6 Powerhouse tips to Networking with a Business Card
About a year ago I finally admitted something. I was a hoarder. I had stacks and stacks of business cards and had no idea what to do with them. I met so many wonderful and inspiring people whose work I wanted to follow and who were genuinely interested in my projects, but when I looked at their card a day, a week, a month, or worse a half year later I couldn’t recall who initiated the conversation, what we talked about, why we exchanged cards, and even worse…I didn’t care.
At some point in the life cycle of business card exchange those whom you give your card no longer care to hear from you and even worse YOU DON’T CARE to nurture that relationship.
I realized I was squandering hundreds of valuable relationships and that had to end.
Over the last year I’ve developed a system that I use to nurture these unique relationships.
The follow-up response rate to business cards is astronomically low, therefore having a response system for every card you receive is the easiest way for you to set yourself apart.
Here are 6 easy steps to get the most value from all those cards you collect.
Stage 1: Act Immediately
When you receive a business card, immediately jot down notes on the back highlighting key points from the conversation. Be sure to write a short one-word descriptor regarding why you took the card in the first place.
Stage 2: Connect Virtually
LinkedIn is a great way to build your professional social network. Many people want to keep their professional life and personal life separate and there are numerous professional social networks to help them fulfill that desire. Find and connect with your new contact via your professional social network of choice. I usually connect via Twitter and LinkedIn.
Stage 3: Categorize for the Future
Do you have a great blog with content your new contact asked to read or have a new app or product coming out for which they wanted an update? Adding your contact to your CRM of choice makes it very easy to keep new contacts informed of new developments, events, or simple updates. I have several projects I’m working on with separate contacts lists in the CRM I use. In the evening before bed I add each contact to the list they asked to join. In this way when I have an event I don’t have to remember to reach out to them to invite them. When I add them to our events list they will receive the latest news when those newsletters go out.
Stage 4: The Personal Touch
Nothing is better than a personal touch. Send an email in the days following your first contact. In the initial email express thanks or appreciation for the meeting and recap the conversation. This is as much for you as it is for them. In the future, both parties will be able to refer back to this initial email to recall the purpose of the connection. Put as much detail as you can while being creative in your delivery. To avoid an avalanche in someone’s inbox try to avoid sending the follow up on Monday morning.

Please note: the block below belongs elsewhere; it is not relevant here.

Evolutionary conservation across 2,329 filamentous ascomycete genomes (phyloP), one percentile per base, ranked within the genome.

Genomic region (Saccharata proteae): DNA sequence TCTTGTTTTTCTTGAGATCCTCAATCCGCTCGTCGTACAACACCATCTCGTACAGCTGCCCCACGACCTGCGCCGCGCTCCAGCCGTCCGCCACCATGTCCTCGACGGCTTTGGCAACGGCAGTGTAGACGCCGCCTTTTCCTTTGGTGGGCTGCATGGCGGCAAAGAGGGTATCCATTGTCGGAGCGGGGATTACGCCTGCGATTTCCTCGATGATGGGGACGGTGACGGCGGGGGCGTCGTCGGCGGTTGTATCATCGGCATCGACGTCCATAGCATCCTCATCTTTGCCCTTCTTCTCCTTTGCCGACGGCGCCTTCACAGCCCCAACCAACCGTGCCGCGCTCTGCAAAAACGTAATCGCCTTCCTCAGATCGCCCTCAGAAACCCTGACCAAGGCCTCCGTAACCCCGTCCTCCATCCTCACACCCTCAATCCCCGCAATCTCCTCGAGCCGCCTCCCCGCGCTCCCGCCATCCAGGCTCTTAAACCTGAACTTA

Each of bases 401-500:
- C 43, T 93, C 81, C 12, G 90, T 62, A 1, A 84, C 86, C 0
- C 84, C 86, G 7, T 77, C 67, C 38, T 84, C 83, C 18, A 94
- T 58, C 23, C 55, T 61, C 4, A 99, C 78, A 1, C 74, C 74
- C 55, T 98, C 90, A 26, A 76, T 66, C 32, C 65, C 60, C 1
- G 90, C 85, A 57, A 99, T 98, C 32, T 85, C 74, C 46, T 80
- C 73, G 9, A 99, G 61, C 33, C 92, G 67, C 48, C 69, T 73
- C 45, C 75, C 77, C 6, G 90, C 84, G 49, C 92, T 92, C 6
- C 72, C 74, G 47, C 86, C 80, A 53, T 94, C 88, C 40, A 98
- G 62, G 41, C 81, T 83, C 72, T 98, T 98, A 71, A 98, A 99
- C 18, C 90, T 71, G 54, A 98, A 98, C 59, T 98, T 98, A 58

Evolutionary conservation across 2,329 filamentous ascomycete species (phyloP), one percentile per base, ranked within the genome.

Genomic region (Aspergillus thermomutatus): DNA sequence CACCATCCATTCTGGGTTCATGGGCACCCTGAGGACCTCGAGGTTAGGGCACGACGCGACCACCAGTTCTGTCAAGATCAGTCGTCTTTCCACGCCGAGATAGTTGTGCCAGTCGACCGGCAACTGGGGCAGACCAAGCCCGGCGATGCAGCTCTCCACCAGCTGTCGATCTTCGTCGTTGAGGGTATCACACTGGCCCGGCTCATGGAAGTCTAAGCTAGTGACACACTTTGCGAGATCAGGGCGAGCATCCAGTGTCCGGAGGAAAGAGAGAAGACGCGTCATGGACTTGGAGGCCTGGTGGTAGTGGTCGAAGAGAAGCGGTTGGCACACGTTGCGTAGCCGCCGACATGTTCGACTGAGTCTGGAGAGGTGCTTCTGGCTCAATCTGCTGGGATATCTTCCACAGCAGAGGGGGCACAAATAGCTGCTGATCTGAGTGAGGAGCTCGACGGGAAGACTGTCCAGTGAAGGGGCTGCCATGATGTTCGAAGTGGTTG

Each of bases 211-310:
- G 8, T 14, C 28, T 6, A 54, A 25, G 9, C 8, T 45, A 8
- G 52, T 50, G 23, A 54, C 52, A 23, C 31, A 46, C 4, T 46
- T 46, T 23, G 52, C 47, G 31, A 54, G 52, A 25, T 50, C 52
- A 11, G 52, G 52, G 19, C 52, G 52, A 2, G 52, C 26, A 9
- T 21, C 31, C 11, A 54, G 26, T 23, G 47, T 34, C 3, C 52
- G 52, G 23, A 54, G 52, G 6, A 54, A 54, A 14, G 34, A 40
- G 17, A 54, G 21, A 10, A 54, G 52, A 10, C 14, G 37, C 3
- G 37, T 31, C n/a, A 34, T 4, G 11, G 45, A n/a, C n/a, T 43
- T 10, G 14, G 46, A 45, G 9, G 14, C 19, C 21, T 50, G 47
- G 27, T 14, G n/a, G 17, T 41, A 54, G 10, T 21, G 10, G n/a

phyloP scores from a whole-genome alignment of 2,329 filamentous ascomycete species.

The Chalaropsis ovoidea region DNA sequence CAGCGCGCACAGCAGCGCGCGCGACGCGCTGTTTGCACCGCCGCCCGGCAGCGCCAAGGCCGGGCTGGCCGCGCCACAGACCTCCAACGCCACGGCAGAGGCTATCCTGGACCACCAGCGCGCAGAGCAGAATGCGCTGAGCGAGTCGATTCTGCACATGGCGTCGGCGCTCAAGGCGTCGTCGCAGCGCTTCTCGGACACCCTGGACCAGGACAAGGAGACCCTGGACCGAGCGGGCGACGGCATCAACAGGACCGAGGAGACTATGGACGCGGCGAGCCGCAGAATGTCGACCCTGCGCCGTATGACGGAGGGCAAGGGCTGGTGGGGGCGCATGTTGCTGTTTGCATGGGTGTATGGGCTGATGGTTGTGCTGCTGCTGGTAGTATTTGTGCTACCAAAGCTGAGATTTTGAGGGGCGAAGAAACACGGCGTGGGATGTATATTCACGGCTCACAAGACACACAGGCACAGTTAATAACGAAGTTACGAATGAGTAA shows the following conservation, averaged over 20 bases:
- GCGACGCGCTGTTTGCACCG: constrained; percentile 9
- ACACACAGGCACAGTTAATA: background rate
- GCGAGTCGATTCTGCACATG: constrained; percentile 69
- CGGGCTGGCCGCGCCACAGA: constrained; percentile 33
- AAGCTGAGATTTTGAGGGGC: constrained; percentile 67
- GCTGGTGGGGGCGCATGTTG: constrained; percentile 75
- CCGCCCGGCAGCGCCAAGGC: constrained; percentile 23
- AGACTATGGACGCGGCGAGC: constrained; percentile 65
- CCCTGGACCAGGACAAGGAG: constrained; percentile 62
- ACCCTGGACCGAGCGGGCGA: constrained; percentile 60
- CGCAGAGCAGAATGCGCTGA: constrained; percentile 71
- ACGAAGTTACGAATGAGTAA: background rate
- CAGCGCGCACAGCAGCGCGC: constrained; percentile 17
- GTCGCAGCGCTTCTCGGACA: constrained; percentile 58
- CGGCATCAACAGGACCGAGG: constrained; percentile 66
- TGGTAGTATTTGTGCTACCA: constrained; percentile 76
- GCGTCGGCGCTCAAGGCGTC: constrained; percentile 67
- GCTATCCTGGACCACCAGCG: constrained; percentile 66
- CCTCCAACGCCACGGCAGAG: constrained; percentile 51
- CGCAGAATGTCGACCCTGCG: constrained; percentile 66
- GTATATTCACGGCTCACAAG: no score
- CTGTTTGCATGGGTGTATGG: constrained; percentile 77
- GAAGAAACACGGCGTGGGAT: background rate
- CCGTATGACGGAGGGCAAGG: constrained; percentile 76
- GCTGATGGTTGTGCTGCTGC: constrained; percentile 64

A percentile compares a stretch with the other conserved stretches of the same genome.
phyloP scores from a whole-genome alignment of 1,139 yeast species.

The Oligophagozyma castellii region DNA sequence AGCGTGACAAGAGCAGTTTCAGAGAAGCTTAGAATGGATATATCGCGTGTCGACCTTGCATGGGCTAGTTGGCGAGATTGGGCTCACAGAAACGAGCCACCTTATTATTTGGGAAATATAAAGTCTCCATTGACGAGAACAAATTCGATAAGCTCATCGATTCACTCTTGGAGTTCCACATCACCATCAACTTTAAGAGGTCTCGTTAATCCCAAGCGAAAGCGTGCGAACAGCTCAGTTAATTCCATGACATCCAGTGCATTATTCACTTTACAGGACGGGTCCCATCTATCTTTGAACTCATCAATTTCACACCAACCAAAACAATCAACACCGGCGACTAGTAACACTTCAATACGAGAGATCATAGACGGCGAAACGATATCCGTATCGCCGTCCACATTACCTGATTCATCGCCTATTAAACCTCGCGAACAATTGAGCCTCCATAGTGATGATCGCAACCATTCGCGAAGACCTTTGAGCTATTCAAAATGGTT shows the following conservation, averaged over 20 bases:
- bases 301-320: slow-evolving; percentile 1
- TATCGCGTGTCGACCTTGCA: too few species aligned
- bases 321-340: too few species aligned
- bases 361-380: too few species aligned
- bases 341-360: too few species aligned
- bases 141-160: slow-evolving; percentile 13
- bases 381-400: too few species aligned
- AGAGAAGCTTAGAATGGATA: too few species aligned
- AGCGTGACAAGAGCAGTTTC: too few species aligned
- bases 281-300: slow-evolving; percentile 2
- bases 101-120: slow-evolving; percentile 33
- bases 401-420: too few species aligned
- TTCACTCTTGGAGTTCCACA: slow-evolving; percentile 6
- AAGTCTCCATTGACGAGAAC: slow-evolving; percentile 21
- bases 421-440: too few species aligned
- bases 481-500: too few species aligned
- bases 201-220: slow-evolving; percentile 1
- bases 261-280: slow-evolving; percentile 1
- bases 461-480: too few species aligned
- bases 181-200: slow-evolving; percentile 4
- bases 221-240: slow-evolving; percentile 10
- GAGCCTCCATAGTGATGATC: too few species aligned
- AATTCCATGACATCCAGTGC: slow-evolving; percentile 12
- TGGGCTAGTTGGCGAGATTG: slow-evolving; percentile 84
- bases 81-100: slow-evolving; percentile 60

Stage 5: Schedule ALL future Correspondences
- Set a calendar reminder to ping the contacts with whom you’d like to build the strongest relationships. The time between pings can vary, determined (informed) by what would be reasonable given the desired relationship and their schedule.
- Come to mind: I’ve received numerous opportunities because I’ve been at the forefront of someone’s mind when they were in need of my skill set. Even writing someone once a year can be enough to keep a relationship fresh and keep you on their mind for future opportunities.
Stage 6: Stop the Madness
The last stage is the most gratifying and for some of you may be the hardest: Throw the card away!
No one can ever overemphasize the value of relationships in any business. A stack of cards sitting on your desk doesn’t a nurtured relationship make. Take steps TODAY to reduce clutter while building a vibrant and valuable professional network.
I’d love to hear from you! What ideas have been useful to YOU?
David France is the author of Bestselling book Show Up: Unlocking the Power of Relational Networking, he is a Speaker, violinist, string pedagogy clinician, and Founder and Executive Director of Revolution of Hope, a music for social change initiative transforming inner city lives through the arts. You can tweet at him or follow his project on